I was certain my face was slowly cracking like a sheet of ice.
It felt like ice. My face. My face felt like ice. Cold and fragile, ready to fracture the next time I blinked.
We have never been so cold as we were on day three of our ski trip to Japan.
Granted, we had just come from Fiji, where it was a tropical 35C every day, and we’d plummeted to around -17C in Hokkaido.
Everyone was bailing off the mountain as visibility was poor, the snow was falling sideways and the cold was viciously penetrating my balaclava through to my face.
As skiers and snowboarders, we had a good stock of appropriate clothing with us – but some days you just have to head inside. Japan was the coldest environment we have been skiing in. Despite multiple thermal layers, I only had a flimsy balaclava to protect my face. I learnt my lesson quickly.
Winter packing is never particularly easy, so it’s important to plan what gear you’ll need to take with you.
Here’s what to pack for a ski trip to Japan.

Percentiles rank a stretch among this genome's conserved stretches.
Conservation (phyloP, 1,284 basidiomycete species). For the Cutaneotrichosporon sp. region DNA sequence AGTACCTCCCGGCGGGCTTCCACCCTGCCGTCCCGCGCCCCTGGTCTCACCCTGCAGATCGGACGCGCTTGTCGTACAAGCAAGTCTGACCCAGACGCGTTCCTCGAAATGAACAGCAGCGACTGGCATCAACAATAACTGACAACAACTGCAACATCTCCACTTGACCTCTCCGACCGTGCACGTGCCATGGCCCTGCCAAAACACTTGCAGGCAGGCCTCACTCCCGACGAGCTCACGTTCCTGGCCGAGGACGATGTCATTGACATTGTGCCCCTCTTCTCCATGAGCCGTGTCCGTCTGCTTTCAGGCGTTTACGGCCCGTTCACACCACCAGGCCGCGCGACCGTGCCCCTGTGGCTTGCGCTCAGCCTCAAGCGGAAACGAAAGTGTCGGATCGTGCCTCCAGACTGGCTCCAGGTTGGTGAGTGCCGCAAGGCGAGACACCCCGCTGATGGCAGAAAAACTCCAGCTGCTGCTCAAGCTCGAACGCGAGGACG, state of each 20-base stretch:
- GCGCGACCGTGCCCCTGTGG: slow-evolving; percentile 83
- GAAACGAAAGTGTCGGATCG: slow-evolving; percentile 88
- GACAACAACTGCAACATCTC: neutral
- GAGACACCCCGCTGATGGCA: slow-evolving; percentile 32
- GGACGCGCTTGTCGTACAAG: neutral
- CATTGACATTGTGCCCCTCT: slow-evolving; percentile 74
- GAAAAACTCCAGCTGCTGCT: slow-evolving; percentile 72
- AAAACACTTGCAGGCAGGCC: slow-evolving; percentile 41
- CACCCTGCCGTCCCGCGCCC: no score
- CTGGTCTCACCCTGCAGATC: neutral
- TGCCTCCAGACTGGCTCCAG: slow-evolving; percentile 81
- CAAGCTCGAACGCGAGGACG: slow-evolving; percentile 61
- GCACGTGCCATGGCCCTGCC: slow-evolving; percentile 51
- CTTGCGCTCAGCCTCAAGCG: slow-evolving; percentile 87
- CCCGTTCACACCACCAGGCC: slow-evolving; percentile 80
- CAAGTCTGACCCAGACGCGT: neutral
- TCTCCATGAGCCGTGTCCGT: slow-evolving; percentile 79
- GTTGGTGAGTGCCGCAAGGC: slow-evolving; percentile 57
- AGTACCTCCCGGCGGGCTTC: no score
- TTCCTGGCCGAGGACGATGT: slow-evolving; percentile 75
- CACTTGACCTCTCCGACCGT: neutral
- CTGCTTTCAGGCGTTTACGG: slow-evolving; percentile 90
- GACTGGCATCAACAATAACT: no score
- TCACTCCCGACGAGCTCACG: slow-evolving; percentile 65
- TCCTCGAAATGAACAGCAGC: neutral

what to pack for a ski trip to japan
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I am SO glad I discovered the joys of thermal leggings. Dress them up, dress them down, use them as thermals under your ski pants, wear whatever way you want – they keep your legs, hips and bum toasty warm.
Normal jeans won’t protect you from the cold one bit, unless you’re pairing them with some long johns underneath. For an apres-ski look while staying warm, grab an integrated pair like the Camii Mia thermal fleece lined jeans.
You know it’s winter when you start bringing out the Sorel boots. You will definitely need waterproof, sturdy, warm snow boots for travelling to Japan in winter. But I couldn’t get any Sorels shipped over to New Zealand before we left, so I opted for these similar Northside Kathmandu Women’s Boots – which looked great and kept my feet warm and dry. I wore them every day in Niseko. John prefers a slightly shorter boot, such as the Sorel snow boot for men.